Wednesday, May 4, 2005

It's time for a Tea Party!

Art of Dance presents recital


By
It's time for a Tea Party!

Dylan Millar, left, Kayla Chaffey and Katie Peters, front, rehearse for their big performance this weekend.

Elisabeth Hanley created The Art of Dance Foundation, now in its fourth year, to nurture the innate creativity of every child and adult through dance and movement. The foundation currently works with over 60 students offering two primary programs: a dance and movement program for children and adults—including a conservatory-level ballet academy; and educational programs for children that incorporate movement as a key learning tool.

This weekend the valley will be offered the opportunity to view the fruits of Hanley's creation as the Art of Dance hosts their second annual Tea Party and Ballet Recital. The Tea Party takes place at 2 p.m. Saturday, May 7, at the nexStage Theatre, and will showcase students from Art of Dance and the Eagle Performing Arts Ensemble.

The evening prior, Art of Dance will host a free champagne reception from 5:30 to 7 p.m., also at nexStage. A group of 18 highly accomplished students from the Eagle Performing Arts Ensemble will perform several short pieces during the reception, which is designed to provide the community with information about Art of Dance.

At the Tea Party on Saturday guests will be entertained with short ballet pieces choreographed by local ballet instructor Dina Madsen, Lisa Moon, a Boise-based choreographer and former ballerina, and Jeff Giese, a former professional dancer and director of the Eagle Performing Arts Center.

Madsen has based the pieces for the young dancers on characters from the children's classic "Alice in Wonderland." Other pieces will range from a classical variation in a tutu performed to music of Minkus to a barefoot contemporary piece to music of Grieg.

"The pieces that the older girls from the ensemble have been working on do not have a story line. They are more what you would expect to see in a professional performance, one modern and one traditional on point," explained Hanley.

Hanley's passion for the educational power of artistic pursuits was developed in her youth, nurtured as she was in a highly charged arts environment.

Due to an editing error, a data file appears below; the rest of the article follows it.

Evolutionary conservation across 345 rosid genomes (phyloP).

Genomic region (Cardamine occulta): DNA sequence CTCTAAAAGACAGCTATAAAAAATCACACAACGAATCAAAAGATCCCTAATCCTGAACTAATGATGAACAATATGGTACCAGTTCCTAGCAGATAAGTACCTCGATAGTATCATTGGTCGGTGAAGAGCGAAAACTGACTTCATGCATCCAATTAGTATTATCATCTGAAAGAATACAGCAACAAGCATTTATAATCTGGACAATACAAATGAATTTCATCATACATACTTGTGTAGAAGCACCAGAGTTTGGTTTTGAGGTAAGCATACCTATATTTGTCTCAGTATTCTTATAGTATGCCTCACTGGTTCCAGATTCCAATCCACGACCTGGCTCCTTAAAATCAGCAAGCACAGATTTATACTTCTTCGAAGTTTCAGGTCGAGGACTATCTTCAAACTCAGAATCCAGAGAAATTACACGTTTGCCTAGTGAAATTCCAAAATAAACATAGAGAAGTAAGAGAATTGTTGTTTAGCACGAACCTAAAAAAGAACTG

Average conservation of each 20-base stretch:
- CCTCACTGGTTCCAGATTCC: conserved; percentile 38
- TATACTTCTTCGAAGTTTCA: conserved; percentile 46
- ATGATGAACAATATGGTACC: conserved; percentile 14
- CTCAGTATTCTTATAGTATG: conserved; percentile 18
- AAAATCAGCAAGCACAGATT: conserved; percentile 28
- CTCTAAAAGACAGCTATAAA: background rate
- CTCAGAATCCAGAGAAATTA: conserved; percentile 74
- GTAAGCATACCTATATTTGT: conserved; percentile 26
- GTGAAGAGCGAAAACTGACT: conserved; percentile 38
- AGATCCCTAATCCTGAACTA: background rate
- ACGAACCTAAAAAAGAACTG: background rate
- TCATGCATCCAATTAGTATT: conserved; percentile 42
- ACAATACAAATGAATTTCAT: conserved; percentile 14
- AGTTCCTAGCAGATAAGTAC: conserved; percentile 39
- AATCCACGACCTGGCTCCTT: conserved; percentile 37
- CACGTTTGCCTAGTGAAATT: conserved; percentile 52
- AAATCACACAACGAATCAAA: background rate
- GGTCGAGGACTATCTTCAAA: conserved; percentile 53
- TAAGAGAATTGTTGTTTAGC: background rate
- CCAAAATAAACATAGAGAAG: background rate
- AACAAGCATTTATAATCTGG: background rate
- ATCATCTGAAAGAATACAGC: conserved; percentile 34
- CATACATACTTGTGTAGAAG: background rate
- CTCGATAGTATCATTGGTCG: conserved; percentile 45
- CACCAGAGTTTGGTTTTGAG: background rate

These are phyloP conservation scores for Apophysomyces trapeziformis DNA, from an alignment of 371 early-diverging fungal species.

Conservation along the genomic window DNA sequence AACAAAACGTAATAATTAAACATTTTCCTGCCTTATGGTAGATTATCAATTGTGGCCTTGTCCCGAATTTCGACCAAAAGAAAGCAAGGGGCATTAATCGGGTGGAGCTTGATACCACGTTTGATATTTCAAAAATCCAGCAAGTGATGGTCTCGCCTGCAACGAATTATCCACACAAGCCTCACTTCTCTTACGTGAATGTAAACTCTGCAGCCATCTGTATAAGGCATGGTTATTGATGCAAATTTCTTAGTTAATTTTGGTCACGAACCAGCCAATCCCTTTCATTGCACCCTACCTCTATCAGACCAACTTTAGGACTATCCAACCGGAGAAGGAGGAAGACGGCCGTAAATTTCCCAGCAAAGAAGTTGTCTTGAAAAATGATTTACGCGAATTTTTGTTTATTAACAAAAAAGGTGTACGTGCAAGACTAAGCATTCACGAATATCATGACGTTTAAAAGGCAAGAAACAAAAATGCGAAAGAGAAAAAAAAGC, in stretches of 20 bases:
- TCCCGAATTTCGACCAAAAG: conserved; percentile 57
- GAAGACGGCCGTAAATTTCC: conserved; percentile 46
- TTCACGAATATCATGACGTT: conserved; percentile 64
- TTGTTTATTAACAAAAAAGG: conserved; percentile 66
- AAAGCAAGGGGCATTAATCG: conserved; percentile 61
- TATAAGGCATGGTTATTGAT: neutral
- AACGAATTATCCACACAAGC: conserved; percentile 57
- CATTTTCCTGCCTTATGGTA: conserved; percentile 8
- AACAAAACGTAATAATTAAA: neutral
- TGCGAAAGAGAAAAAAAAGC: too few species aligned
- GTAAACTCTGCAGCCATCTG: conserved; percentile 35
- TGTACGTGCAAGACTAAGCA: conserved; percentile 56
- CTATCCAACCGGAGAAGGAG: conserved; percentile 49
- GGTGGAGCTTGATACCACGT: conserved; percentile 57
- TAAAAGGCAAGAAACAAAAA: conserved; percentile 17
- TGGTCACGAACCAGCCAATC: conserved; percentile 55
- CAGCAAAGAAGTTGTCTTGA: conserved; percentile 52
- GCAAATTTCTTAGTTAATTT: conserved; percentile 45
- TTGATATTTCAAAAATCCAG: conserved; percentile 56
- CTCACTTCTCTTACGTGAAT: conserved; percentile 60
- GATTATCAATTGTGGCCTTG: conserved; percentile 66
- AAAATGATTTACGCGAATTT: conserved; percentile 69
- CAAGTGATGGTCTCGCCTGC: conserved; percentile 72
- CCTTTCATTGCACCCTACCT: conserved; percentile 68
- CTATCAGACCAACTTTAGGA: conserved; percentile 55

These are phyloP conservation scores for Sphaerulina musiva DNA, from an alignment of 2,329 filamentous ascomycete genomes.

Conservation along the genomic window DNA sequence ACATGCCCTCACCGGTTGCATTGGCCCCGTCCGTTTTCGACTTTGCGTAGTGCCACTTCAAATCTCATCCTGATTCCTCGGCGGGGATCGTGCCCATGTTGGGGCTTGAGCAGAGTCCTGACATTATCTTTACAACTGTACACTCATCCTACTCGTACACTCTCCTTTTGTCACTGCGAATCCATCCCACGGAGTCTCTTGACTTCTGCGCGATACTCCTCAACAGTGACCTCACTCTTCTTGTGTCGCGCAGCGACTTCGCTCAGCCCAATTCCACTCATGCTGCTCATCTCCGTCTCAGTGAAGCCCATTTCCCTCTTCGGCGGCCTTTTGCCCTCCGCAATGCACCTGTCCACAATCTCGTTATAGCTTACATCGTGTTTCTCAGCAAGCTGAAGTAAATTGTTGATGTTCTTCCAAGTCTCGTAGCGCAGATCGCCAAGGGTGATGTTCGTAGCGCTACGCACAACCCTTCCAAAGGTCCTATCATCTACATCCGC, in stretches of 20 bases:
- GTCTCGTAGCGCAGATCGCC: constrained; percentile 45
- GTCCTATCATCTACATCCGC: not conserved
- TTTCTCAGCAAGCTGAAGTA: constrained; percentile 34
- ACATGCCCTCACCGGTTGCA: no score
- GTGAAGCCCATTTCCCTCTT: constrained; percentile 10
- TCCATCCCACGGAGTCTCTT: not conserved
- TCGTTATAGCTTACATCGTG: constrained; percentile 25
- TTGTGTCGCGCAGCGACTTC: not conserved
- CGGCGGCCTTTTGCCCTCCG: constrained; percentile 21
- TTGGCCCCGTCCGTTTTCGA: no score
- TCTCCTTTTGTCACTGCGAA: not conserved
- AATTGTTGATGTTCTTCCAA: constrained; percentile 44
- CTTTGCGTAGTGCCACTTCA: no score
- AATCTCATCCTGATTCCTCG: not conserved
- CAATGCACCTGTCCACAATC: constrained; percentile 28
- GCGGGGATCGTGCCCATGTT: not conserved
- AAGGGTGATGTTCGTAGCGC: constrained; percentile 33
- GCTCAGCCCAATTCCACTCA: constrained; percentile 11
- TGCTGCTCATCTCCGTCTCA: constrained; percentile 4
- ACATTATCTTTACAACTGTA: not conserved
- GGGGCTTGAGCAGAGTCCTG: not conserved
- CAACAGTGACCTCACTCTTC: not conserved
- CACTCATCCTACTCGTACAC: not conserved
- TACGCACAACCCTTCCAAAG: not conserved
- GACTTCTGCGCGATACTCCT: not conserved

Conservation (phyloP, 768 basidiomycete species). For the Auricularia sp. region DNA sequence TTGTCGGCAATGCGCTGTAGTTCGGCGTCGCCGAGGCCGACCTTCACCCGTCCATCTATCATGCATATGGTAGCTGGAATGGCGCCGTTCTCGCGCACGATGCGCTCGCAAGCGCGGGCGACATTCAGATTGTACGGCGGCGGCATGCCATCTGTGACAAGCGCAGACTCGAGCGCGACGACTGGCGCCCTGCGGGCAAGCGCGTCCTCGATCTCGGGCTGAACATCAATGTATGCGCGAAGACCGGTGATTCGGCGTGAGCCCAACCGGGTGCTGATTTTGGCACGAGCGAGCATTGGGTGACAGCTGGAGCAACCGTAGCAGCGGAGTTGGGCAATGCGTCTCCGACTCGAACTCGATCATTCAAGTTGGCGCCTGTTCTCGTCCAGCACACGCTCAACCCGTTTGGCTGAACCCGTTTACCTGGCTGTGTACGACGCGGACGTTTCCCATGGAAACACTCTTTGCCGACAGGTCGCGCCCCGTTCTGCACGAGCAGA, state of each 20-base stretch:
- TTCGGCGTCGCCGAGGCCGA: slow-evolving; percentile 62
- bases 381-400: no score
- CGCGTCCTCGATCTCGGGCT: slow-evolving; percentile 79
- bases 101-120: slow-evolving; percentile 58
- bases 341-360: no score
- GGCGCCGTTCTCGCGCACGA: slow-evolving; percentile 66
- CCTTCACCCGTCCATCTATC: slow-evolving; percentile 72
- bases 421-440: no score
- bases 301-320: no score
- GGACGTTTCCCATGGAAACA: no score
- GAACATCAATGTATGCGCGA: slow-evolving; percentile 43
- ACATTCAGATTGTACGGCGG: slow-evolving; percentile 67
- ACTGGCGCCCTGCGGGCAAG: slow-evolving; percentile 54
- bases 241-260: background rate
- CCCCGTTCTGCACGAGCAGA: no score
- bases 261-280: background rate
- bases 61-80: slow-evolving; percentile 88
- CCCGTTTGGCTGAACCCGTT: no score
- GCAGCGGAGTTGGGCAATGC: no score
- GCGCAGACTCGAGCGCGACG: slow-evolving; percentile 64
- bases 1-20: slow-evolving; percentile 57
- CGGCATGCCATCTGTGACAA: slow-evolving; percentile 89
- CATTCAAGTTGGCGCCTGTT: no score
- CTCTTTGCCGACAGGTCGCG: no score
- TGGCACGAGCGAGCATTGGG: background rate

"My mother was a dancer. She studied in New York and I was raised in a museum environment and serious dance environment in California. Creativity surrounded me as I was growing up."

The idea for Art of Dance came from her desire to provide the valley's youth with conservatory-level training in the field of dance.

"Art of Dance was originally created to provide that training," continued Hanley. "I was hoping it would be for kids my daughter's age but also to carry on the work of my mother which had to do with movement and creativity being the fount of all learning."

The foundation now offers ballet at conservatory level for ages 3 to 14. As their students grow, so will the age range for which they offer this highly technique-based training.

Alongside ballet, Britta von Tagen teaches MMM (music, movement and magic), funk dance and tumbling. This is a children's version of Nia (neuromuscular integrative action), a class offered to the valley's adults. Nia is a mind, body and brain development based dance.

"It's like meditating to music," explained Hanley. "But it's also about brain development, and there's a lot of movement, so you're burning fat cells."

Von Tagen will present a workshop on Nia on May 28, as part of the Sun Valley Mountain Wellness Festival.

This weekend's recital is Art of Dance's fourth, but second Tea Party. "We thought the Tea Party format would be a great way to do a recital. Because we are more technique based than performance based, we wanted to do something that was not too stressful for the children but also enjoyable for the adults," said Hanley. "For our students it was the most relaxed that they could be in a performance situation and, because of the level of the older girls from the Eagle ensemble, it will be like watching a professional performance."

Hanley sees Art of Dance's place in the valley as an outlet in which parents can nurture and develop their children's artistic leanings. "It's important for parents to become familiar with the difference between taking lessons and conservatory-level training," Hanley said.

"I know my daughter, Carina Covella, would not have been accepted into the prestigious programs she has been if she hadn't had the conservatory-level training with the Sun Valley Summer Symphony Music Conservatory. Without that facility available to us we would never have known how capable she was, vocally."

Hanley feels passionately that it is imperative children be exposed to the highest level of training, "Otherwise you will never find out if they have the talent for any form of the arts, be it drama, signing, dancing or other visual arts."

Art of Dance

The second annual Tea Party and Ballet Recital hosted by the Art of Dance takes place at 2 p.m. on Saturday, May 7, at the nexStage Theatre in Ketchum.

Tickets, priced at $20 for adults and $10 for children, are available at Chapter One Bookstore, nexStage Theatre and through the Art of Dance at 726-8122. The ticket price includes refreshments.

To purchase a table of eight to 10 people contact Trina Peters at 726-5561. Limited seating is available.

Friday, May 6, Art of Dance invites the valley to learn more about the organization at a free champagne reception from 5:30 to 7 p.m., also at nexStage.




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